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CREATES Act supporters look for help to lower drug prices

A nonprofit group formed earlier this year to address the high cost of prescription drugs has announced a national campaign to help pass the CREATES Act, a bipartisan bill that would lower drug prices and save taxpayers billions.

The legislation prevents brand drug manufacturers from blocking cheaper generic drugs from coming to market, and enjoys support from a bipartisan group of senators including Republicans Mike Lee, John McCain and Chuck Grassley, and Democrats Dianne Feinstein and Patrick Leahy, among others.

“President Trump, Republicans, and Democrats have all voiced frustration with high drug prices. But speaking out is not enough. They must act, and this bill could be a bipartisan win for patients,” said David Mitchell, a cancer patient, and the president and founder of the group Patients For Affordable Drugs. “The CREATES Act is a common sense solution to stop drug companies from blocking cheaper generics that will bring down skyrocketing drug prices.”

The Congressional Budget Office estimates the proposed act would save taxpayers $3.3 billion over the next decade.

Patients For Affordable Drugs has organized an online tool on its website, patientsforaffordabledrugs.org, that will allow constituents to directly contact their elected representatives and urge support for the bill.

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Mitchell took the drug Revlimid for more than five years to keep his cancer at bay. Over that time, the price rose from about $8,000 to $10,691 per treatment. At the same time, he said, the drug-maker – Celgene – denied samples of its drug to generic manufacturers who wanted to bring a cheaper competitor to market, causing Mitchell and other patients to pay thousands of dollars more in out-of-pocket costs.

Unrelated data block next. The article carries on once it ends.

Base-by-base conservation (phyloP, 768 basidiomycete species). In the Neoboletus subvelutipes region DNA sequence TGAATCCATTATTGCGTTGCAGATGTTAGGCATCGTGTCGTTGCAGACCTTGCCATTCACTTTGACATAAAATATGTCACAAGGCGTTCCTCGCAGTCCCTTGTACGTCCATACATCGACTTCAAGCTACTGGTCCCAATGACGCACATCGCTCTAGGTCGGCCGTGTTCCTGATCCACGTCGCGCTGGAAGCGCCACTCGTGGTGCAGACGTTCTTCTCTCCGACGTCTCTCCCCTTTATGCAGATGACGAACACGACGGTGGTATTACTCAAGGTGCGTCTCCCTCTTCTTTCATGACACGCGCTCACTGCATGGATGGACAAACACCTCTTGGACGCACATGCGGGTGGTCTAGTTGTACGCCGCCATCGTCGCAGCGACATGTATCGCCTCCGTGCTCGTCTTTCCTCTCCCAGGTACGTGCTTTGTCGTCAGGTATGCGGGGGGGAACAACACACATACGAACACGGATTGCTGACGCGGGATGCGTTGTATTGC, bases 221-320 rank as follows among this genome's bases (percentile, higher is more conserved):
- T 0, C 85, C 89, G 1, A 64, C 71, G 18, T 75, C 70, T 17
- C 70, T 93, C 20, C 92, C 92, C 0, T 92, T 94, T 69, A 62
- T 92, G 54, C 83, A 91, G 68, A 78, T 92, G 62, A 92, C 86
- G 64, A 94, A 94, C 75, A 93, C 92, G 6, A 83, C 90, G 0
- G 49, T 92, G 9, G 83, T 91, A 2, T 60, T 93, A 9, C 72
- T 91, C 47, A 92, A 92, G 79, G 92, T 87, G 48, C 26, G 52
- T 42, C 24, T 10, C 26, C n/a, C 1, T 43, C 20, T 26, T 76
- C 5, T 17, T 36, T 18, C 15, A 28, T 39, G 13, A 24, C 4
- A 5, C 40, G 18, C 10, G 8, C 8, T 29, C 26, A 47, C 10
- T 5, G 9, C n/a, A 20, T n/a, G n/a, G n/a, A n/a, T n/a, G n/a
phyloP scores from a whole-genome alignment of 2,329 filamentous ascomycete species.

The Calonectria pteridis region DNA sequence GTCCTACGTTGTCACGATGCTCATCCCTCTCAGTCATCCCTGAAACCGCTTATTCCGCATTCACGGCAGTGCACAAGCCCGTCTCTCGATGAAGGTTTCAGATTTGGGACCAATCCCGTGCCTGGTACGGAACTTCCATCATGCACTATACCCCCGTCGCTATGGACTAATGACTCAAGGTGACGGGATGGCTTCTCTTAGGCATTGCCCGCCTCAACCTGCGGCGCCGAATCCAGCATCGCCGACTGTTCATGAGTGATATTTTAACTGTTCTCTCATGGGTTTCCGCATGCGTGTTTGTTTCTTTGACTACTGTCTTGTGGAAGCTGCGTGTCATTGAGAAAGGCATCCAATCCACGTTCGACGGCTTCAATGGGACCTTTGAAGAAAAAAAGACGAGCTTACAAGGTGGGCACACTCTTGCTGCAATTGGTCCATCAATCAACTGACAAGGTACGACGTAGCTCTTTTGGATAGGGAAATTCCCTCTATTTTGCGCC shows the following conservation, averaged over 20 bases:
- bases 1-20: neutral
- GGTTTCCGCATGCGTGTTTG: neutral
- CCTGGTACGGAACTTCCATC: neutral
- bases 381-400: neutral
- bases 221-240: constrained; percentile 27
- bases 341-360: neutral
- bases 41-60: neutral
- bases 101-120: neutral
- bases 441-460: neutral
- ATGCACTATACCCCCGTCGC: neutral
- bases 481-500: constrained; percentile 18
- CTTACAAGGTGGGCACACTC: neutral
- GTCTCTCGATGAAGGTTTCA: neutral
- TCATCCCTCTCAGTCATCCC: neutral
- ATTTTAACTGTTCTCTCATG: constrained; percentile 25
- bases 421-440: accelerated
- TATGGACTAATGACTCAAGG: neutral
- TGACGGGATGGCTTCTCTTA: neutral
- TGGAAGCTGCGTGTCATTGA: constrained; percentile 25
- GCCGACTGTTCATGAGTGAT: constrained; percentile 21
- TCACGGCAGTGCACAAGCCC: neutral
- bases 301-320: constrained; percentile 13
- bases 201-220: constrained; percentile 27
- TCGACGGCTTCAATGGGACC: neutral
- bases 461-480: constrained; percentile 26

The Pharmaceutical Research and Manufacturers of America maintains that the CREATES Act could threaten patient safety because it would allow generic drug companies to test and create generic medicines with less rigorous standards than are currently required, would likely lead to more lawsuits by generic companies against drug-making innovators, and would damage protections of intellectual property rights.

Meanwhile, a Celgene official said the company is willing to make samples of Revlimid, Pomalyst and Thalomid available to generic manufacturers for bioequivalence testing, adding that the company "consistently offers and has sold samples for the purposes of such testing, subject to reasonable safety-related requirements." A generic version of Revlimid will be available in the early 2022, the official said.

Patients For Affordable Drugs has heard from scores of patients across the country struggling to pay for drugs. One wrote: “The drugs I need cost about $7,000 per year out-of-pocket. That’s with Medicare and good supplemental insurance. It’s wrong and the laws need to change to help people.”

Americans believe lowering prescription drug prices should be Congress’ top priority, according to polls by Harvard-Politico and the Kaiser Family Foundation.

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